Suppose you totter home from a boozy night only to discover that you have lost your keys. Equipped with a smartphone, you Google the words “24/7 locksmith”. The search yields a list of locksmiths all eager for your business. According to rudimentary statistics, you have a 33% chance of clicking the first listed site, a 15% chance for the second, a 7% for the third and thereafter the clickthrough rates decrease in an exponential fashion. Now If I’ve offended readers, either with the use of statistics or with an unflattering allegory, know that I do this solely for the purposes of exposition- it is to highlight the reason why businesses are constantly jockeying for the highest listing on google.
Businesses employ a host of tactics in an effort to maximise the number of visitors to their website (a process called search engine optimisation). One tactic is to create effective ‘meta tags’. Meta tags are keywords that describe the content of a webpage- essentially, they are snippets of text that help the search engine index results. Meta tags are not visible on the webpage itself. Hence, some businesses attempt to levy off the popularity of their competitors by using keywords associated with a rival business. The recent case of Accor Australia & New Zealand Hospitality Pty Ltd v Liv Pty Ltd cautions this practise. In that case, the Full Federal Court found that the unauthorised use of a registered trademark within a meta tag constituted trademark infringement. Importantly, the defendant business was unable to divert liability onto its website developer. The court found that although the site was created by an independent IT consultant, the business nonetheless had control over the website and was at least acquiescent of the infringement.
The court was not swayed by the fact that meta tags do not appear in the website itself. It is this point that has attracted commentary. One commenter noted that as philosophers ask ‘if a tree falls and no one hears it does it make a sound?’, IP lawyers ask ‘If a trademark is copied and no one can see it is the trademark infringed? But herein lies the error. As the court acknowledged, people can see meta tags so long as they know where to look. For those interested, meta tags are contained within a webpage’s source code which is viewable within the developer settings of most web browsers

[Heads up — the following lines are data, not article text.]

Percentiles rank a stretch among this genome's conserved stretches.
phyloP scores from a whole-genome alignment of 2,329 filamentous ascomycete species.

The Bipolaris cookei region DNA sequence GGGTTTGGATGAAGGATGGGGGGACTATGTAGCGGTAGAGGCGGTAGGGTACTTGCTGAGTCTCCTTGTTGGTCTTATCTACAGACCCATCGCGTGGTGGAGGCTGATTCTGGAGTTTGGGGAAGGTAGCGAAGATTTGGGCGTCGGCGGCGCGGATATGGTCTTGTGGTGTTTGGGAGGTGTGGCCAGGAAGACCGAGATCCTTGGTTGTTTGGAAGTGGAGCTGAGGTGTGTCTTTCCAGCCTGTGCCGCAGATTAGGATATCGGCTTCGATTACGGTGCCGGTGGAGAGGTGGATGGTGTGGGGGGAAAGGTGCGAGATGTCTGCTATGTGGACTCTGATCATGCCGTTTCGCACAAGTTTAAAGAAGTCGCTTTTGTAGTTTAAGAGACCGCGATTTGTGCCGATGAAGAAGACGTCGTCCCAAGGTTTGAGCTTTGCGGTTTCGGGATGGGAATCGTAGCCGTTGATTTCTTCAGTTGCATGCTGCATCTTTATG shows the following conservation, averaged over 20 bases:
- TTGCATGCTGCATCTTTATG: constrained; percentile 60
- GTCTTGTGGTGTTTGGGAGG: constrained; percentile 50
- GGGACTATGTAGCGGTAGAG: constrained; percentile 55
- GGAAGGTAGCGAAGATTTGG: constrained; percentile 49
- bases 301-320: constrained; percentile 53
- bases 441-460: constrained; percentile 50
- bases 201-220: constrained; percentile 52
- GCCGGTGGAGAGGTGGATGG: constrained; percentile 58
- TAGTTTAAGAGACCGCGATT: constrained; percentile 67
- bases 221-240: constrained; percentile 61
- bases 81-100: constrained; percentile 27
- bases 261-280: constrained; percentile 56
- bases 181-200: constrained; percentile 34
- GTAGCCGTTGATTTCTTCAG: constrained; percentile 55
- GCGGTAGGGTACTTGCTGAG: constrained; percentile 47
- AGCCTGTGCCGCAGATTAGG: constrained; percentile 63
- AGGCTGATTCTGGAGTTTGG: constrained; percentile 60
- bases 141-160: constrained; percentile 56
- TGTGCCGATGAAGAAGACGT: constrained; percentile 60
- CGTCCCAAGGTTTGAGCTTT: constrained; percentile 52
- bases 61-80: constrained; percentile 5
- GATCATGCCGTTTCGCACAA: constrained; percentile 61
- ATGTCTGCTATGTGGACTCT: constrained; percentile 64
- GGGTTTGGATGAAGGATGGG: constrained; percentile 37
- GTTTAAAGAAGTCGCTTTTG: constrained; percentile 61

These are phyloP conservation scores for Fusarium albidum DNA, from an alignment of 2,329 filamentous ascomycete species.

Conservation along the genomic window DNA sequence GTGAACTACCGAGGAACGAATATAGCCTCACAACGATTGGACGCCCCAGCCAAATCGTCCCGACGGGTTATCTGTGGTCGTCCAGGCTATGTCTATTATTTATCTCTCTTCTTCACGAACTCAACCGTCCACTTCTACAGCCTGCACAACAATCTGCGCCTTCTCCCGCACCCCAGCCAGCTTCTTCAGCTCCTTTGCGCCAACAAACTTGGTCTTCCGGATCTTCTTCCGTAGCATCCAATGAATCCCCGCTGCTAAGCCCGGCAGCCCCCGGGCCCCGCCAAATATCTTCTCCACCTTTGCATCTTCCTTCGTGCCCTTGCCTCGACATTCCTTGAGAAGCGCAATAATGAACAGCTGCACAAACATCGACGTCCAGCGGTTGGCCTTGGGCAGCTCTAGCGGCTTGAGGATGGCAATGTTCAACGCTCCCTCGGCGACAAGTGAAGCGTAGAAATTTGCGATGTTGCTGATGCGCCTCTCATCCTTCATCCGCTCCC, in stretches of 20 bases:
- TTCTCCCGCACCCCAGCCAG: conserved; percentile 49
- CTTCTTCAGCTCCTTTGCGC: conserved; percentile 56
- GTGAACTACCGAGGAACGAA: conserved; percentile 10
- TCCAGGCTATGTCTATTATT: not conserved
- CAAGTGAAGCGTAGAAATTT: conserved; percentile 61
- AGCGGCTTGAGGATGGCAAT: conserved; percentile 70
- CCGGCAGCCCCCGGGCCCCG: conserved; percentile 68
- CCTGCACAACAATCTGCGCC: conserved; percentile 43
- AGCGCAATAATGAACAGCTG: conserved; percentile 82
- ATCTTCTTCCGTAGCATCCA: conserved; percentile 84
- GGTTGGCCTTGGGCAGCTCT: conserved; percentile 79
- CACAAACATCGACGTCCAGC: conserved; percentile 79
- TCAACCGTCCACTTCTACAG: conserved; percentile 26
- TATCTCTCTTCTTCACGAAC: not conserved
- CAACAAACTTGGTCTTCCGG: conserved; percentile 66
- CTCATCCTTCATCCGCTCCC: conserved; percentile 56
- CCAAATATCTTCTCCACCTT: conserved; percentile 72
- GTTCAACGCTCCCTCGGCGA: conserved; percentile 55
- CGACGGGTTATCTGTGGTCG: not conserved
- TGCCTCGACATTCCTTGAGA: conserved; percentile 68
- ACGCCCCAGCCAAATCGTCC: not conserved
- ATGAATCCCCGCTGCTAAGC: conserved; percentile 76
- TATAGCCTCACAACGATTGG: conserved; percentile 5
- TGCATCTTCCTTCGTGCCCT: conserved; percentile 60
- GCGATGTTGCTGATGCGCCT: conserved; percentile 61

The case of Accor Australia is used to springboard three key lessons for businesses. First, the use of meta tags may constitute a trademark infringement. Whether or not an infringement actually occurs requires an analysis of the circumstances. However, as a loose guide, if certain text were to infringe a trademark as it appeared in standard advertising material, then that same text is likely to constitute an infringement if it placed in a meta tag. Despite recent developments, there remains a penumbra of questionable tagging practice. Rankin & Co urge businesses to seek legal advice if in doubt.
The second and more onerous lesson is that businesses cannot automatically divert responsibility for trademark infringement onto their website developers. The Federal Court finds no excuse in ignorance. Although website coding may appear whimsical and complicated to the uninitiated, it is nonetheless a tool employed for the purposes of promoting a business and as such the business can be responsible for its misuse.
Finally, this case highlights the importance of seeking legal advice before embarking in promotional activities. Too often businesses, particularly start-ups, shelve their legal concerns. Too often, these concerns are dismissed as something to be ‘worried about later’ and too often they come back to bite.
Rankin & Co is committed to helping businesses navigate these recent changes in IP law. The content of this article is intended for general interest purposes only and does not constitute legal advice. Contact the IP lawyers at Rankin & Co for specialised advice.